I mean, I sure wasn’t cool or anything. I was generally regarded as quiet. Somewhat nerdy. I always had a group of friends, but I wasn’t quick to speak up or say much in large groups. I liked school and was kinda okay at it and also liked art and clothes and writing and movies and “weird” music, which made me stick out a bit in our rural town. Basically you guys, I didn’t listen exclusively to country or rap/hip hop. And where I went to high school, that was a big deal. If you listened exclusively to country or rap/hip hop, you fit in one of those main groups. You “made sense” to the larger pool of kids. I never really made sense in high school, and I’m not mad about it. It helped me become more introspective, to figure out who the fuck I wanted to be and the kind of person I wanted to be like.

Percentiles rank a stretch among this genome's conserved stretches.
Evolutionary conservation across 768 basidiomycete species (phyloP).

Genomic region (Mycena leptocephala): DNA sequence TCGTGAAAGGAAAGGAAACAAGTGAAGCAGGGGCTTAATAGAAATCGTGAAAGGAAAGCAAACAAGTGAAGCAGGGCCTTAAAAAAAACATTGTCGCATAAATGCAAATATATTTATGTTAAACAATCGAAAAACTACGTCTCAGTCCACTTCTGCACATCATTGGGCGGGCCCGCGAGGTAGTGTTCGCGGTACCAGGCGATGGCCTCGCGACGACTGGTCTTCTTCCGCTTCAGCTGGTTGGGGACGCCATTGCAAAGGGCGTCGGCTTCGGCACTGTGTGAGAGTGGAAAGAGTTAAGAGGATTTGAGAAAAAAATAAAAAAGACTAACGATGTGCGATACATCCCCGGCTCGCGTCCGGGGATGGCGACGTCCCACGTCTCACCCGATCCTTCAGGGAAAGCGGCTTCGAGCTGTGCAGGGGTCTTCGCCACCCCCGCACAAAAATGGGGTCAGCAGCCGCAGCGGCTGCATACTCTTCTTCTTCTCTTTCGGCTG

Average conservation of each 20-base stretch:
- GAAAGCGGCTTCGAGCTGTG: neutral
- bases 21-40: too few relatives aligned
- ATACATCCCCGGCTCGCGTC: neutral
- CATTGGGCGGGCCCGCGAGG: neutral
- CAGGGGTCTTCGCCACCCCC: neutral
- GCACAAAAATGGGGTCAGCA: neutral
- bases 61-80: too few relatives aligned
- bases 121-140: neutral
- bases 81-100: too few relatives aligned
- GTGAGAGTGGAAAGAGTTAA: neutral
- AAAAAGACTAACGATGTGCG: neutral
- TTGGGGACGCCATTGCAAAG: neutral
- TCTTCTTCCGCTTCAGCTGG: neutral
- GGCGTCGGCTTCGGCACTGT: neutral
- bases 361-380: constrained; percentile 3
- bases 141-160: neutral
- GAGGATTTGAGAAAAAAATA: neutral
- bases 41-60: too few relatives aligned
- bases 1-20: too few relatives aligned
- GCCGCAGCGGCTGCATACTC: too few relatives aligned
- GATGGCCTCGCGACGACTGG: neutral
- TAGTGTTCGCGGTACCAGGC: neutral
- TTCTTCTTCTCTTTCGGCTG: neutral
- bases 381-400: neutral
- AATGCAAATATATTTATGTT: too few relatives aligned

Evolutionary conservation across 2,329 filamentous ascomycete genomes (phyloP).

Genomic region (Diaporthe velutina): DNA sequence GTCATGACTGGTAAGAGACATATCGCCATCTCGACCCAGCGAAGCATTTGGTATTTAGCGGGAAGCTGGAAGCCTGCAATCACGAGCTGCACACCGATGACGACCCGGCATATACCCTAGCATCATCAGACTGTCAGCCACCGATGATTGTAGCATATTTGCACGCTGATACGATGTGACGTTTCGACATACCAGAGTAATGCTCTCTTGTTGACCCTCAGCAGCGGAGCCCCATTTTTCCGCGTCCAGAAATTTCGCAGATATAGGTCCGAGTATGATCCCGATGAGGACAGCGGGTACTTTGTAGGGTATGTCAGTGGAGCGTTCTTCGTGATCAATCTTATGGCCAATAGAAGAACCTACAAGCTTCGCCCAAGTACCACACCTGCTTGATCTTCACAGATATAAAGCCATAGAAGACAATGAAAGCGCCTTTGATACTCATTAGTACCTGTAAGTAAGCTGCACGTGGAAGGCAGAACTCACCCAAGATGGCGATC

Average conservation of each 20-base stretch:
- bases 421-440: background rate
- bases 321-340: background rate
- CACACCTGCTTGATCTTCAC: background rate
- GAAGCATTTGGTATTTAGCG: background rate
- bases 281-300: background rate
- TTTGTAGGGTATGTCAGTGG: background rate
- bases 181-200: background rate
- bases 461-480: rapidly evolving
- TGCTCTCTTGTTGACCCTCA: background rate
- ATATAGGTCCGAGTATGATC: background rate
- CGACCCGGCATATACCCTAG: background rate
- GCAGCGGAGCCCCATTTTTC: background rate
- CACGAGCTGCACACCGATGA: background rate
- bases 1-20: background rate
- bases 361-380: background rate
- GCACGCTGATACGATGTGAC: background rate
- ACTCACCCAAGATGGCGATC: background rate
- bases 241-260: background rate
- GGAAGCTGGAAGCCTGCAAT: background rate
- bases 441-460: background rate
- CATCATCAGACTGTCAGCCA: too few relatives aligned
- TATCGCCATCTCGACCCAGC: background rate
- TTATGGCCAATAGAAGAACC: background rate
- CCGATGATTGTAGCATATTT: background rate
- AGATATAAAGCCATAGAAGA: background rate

Booksmart’s Amy (Kaitlyn Dever) and Molly (Beanie Feldstein) think they’ve made sense of everything in high school. Early on, they make a pact not to focus on partying or fucking up so that they can get into the best schools and go off to make a difference eliminating the wage gap or becoming the youngest female Supreme Court justice ever (Molly’s hero is RBG). Molly, all high-strung overachiever, is played perfectly by Feldstein, who stole scenes opposite Saoirse Ronan in Lady Bird. Molly has her whole overachieving life figured out and it’s gonna be wayyyyy better than her loser classmates, who’ve spent their time getting high, getting in trouble, and getting freaky. That is, until the day before graduation when she’s the recipient of a terrible comeuppance: she realizes the so-called “losers” she’s put down in her head are going to similar schools as her: Yale, Stanford, and Google, in the case of a classmate who was recruited to work for the search firm giant right out of high school. The revelation that she didn’t have to choose - that she could have fun AND achieve great heights…well, it makes mommy spin the fuck out in eternal despair and, as mentioned, she’s not one to back away from a challenge. So what’s our type A hero to do? Go to the last party of her high school career, that’s what.